In 2008, Shelby recorded a tribute album to Dusty Springfield called Just a Little Lovin’. I grew up with my parents listening to Dusty Springfield so I was really curious to see what Shelby would do with the very full, layered tracks on songs like You Don’t Have to Say You Love Me.
“With the Dusty record, it wasn’t just going into the studio and singing songs. I did a lot of reading about her. I did as much research as I could about her life. She didn’t have it easy. She had some inner turmoil going on in a lot of different ways. It’s pretty interesting. I also think that when people are not here anymore, we put them on this weird death pedestal and I’m wondering –that’s not really accurate.
There were so many songs. I was caught in a trap. My nerves wore out making that record because I kept thinking, “What the fuck am I doing here?” I was caught in a trap with the record label. They wanted a record that they could promote and sell. They had me in such a bind that I had to tour and I really…wasn’t ready to do my songs at the time. They wanted something. They weren’t carried away with me. I thought, “Well, I’ve been wanting to do this Dusty thing.” They loved that idea. But then I thought, “Oh my god, is this a career ruiner for me?” I’m thinking I’ve got to call in the best of the best to do this thing. I’ve got to choose the right producer. I’ve got to call a guy whose got the age and the experience on him. [Phil Ramone] I need a producer who’s going to understand that I’m not going to cut Son of a Preacher Man. I’ve got to do this so carefully in order not to get slayed. I went in and tried to make it as different as I could.”
I asked her if she felt the Dusty album had influenced Revelation Road. She said that they are very separate, but there are some things that unite all of her work.
“One thing that’s really important to me making records and being a complete and total geek gear head too, and a singer and being in the studio and loving the equipment and the whole process of making records– It is so important to allow the composition to breathe on its own. Without computers, without edits. Basically, if you have a song, sit in front of the microphone and perform it. And when you feel like the performance is down, then build the song and the song will let you know what to do if you allow it to breathe. But just because there’s a space there doesn’t mean you have to put anything in it. That’s kind of my approach to making records. There’s nothing wrong with empty space. In fact it gives the listener a chance to maybe take a breath and absorb what just happened and what’s yet to come.”
This understanding of pace and narrative should serve Shelby well in the book she’s writing. I love how she describes the book and the writing process. I said, “So you’re writing a book?”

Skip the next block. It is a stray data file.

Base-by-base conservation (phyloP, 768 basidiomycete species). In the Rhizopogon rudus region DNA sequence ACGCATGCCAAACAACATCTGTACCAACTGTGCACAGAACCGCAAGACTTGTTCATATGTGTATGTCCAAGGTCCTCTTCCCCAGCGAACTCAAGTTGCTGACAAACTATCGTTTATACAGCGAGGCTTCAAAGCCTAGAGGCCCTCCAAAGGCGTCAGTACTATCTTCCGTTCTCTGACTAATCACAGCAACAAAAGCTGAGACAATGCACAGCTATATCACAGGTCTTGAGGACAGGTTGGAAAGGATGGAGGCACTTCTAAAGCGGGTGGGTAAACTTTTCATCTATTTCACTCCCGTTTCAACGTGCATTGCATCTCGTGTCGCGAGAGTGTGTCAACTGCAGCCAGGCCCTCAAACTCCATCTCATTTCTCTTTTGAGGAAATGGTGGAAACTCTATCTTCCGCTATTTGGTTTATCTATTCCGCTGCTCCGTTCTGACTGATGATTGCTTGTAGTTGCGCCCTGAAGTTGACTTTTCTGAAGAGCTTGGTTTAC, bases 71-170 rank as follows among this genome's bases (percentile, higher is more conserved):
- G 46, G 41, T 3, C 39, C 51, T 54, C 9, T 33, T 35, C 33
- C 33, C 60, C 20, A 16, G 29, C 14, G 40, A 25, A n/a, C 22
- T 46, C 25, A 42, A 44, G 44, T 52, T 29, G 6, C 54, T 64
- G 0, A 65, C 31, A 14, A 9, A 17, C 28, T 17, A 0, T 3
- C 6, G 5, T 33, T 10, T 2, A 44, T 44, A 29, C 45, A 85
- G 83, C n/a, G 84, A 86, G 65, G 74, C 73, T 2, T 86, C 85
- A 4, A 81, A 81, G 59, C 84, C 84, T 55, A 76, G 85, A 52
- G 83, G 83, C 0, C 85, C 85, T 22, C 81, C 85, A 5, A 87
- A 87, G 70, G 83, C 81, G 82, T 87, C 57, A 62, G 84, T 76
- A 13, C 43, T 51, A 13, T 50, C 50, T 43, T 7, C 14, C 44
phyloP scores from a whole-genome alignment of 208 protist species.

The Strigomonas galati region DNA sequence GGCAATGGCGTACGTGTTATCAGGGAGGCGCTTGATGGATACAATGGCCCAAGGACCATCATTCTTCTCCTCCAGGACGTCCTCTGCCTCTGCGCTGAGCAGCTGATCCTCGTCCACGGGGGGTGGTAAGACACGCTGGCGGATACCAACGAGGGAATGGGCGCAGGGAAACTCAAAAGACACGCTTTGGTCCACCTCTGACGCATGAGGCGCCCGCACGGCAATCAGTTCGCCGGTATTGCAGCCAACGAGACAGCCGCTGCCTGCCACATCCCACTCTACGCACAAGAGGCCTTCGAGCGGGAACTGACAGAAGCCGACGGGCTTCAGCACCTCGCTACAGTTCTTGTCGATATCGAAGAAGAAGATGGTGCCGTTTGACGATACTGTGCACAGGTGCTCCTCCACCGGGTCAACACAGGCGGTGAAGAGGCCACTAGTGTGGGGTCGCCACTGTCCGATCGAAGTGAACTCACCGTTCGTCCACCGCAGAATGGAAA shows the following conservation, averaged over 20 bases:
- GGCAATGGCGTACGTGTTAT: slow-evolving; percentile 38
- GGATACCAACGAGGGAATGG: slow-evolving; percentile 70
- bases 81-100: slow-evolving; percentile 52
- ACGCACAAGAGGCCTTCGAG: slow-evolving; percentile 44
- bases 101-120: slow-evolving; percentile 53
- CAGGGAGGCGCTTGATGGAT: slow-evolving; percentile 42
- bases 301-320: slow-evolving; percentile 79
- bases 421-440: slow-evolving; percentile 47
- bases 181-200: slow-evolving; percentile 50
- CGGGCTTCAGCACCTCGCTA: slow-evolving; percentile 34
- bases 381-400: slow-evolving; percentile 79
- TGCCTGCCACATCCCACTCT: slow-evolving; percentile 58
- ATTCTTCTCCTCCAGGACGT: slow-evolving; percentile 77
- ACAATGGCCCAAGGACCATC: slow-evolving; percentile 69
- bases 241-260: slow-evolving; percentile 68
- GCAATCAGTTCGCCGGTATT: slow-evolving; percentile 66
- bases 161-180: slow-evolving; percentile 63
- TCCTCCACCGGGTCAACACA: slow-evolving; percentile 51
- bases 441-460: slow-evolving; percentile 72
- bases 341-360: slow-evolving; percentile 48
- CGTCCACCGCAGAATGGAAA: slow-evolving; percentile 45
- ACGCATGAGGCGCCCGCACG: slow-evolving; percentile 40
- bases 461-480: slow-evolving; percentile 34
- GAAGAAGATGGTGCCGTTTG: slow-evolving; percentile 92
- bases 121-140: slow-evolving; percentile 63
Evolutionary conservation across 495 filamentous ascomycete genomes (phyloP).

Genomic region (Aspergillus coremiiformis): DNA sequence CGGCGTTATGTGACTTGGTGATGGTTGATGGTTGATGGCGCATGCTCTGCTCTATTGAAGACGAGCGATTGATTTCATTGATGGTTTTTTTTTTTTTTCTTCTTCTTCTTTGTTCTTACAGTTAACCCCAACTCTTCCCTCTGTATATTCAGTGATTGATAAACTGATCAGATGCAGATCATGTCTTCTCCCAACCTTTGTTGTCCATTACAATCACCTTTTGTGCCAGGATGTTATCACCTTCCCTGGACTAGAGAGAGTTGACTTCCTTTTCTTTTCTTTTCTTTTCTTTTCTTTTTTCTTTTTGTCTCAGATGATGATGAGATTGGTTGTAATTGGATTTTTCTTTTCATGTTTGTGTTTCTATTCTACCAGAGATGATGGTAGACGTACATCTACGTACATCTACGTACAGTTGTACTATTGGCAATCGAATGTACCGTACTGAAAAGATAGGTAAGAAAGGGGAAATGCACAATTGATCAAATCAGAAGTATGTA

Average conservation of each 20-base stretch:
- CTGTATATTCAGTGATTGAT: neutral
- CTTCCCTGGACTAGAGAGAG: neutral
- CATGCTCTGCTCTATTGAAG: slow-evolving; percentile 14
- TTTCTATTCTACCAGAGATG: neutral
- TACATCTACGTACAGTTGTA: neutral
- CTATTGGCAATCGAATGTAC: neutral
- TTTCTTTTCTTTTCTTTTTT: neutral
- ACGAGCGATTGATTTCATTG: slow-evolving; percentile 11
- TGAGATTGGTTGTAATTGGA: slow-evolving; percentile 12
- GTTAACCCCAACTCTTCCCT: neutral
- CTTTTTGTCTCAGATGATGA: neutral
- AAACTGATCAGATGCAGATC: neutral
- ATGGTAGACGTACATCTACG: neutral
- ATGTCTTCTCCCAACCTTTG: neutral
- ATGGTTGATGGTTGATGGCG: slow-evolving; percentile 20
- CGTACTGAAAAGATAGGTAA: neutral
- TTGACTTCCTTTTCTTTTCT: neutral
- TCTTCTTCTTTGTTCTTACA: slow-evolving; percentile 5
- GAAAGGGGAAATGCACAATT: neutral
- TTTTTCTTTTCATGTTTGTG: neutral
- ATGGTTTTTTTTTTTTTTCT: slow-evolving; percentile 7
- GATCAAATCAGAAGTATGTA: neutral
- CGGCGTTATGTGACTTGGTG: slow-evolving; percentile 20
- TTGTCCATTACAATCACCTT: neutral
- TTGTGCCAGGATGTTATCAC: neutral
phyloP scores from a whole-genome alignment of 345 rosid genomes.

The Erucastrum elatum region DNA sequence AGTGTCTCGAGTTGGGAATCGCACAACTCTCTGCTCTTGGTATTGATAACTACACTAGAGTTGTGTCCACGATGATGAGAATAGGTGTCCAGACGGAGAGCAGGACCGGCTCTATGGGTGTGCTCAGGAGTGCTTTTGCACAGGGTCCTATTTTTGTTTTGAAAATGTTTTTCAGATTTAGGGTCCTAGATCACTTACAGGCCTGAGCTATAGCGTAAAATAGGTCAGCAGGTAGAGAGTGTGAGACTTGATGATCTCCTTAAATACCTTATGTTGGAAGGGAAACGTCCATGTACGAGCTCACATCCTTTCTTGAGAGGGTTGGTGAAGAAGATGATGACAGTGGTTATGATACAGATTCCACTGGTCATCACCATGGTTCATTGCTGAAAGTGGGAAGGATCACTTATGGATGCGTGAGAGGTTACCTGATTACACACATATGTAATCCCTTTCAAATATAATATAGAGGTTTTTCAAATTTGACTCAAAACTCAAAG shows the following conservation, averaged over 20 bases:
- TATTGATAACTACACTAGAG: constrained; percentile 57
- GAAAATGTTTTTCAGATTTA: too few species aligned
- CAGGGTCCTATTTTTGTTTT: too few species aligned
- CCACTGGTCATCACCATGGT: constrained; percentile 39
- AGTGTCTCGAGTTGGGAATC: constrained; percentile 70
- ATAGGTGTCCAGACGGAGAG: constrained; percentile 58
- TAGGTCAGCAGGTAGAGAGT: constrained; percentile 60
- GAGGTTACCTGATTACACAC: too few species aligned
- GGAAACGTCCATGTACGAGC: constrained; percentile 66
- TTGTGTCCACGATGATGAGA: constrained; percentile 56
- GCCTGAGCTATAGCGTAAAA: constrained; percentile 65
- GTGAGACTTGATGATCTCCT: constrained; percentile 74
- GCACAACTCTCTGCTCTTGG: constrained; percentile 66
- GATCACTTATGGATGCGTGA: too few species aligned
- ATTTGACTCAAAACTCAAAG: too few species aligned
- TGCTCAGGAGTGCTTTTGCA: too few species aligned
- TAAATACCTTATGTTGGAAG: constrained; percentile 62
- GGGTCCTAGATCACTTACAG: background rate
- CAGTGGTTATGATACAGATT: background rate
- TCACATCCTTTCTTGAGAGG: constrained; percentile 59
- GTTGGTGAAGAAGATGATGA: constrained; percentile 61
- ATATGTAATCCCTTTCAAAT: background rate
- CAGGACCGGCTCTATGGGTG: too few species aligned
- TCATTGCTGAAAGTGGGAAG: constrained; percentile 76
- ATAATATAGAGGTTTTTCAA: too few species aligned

“Yes, god. [Sigh, followed by laughter.] The bane of my existence. I swear. It’s been hanging around here for about 10 years. I can’t even tell you when or if it will ever show it’s face, but yeah, it’s around. It’s basically stories of my childhood. It’s what I’m feeling pulled to write so that’s where I am. But it’s fun. I tell you, it’s challenging. It’s a hell of a lot different than writing songs. The trick is that you’ve got the stories in your mind. You lived the stories. You can see the stories play out in your mind’s eye, but then you sit down to try to write it on paper and it’s like, Uh-oh. It’s difficult because there are so many small little details that happen within the story, in your mind that you have to convey on paper to complete strangers who don’t know anything about you. So it’s challenging, but I like doing it.
For me, in order to be a good writer, you have to be a good reader. I do appreciate the English language. My father did. My daddy was an English teacher. I grew up in the rural South where grammatical teachings kind of fly out the window. I’m not dissing anybody and I think it’s more of getting stuck in ruts. But I have to say, my sister and I were not allowed to get in those ruts because Daddy really stressed and Mama too—Just because they talked like that doesn’t mean you’re going to. I don’t ever want to hear it again. Nobody wants to go out in the world and be an ignorant ass. I mean let’s just get down to the basics here.”
I managed to slip in a personal question at the very end. I told her how my daughter sings, plays guitar and keyboards and possibly aspires to a music career. Did she have any advice for young women getting into music?
“It’s complicated. When I was 16, things were so much different. I cannot imagine being in your shoes now with a 16 and 13 year old because I would just be terrified. My hat’s off to you. Especially with one that wants to be in the record business. My advice would be—don’t do anything you don’t want to do. The end. I don’t care if it’s wearing a pair of high heel stilettos or cutting a song that you don’t really like that someone wants you to cut. Don’t do anything you don’t want to do. And that’s my motto in life.”
And that’s where we ended. But check out Shelby’s site for more info, tour dates and the like. Buy her albums. And read the interview piece in the Huffington Post. Here’s a clip of Shelby at Willie Nelson’s 70th birthday performing his song, Angel Flying Too Close to the Ground. (A family favorite.)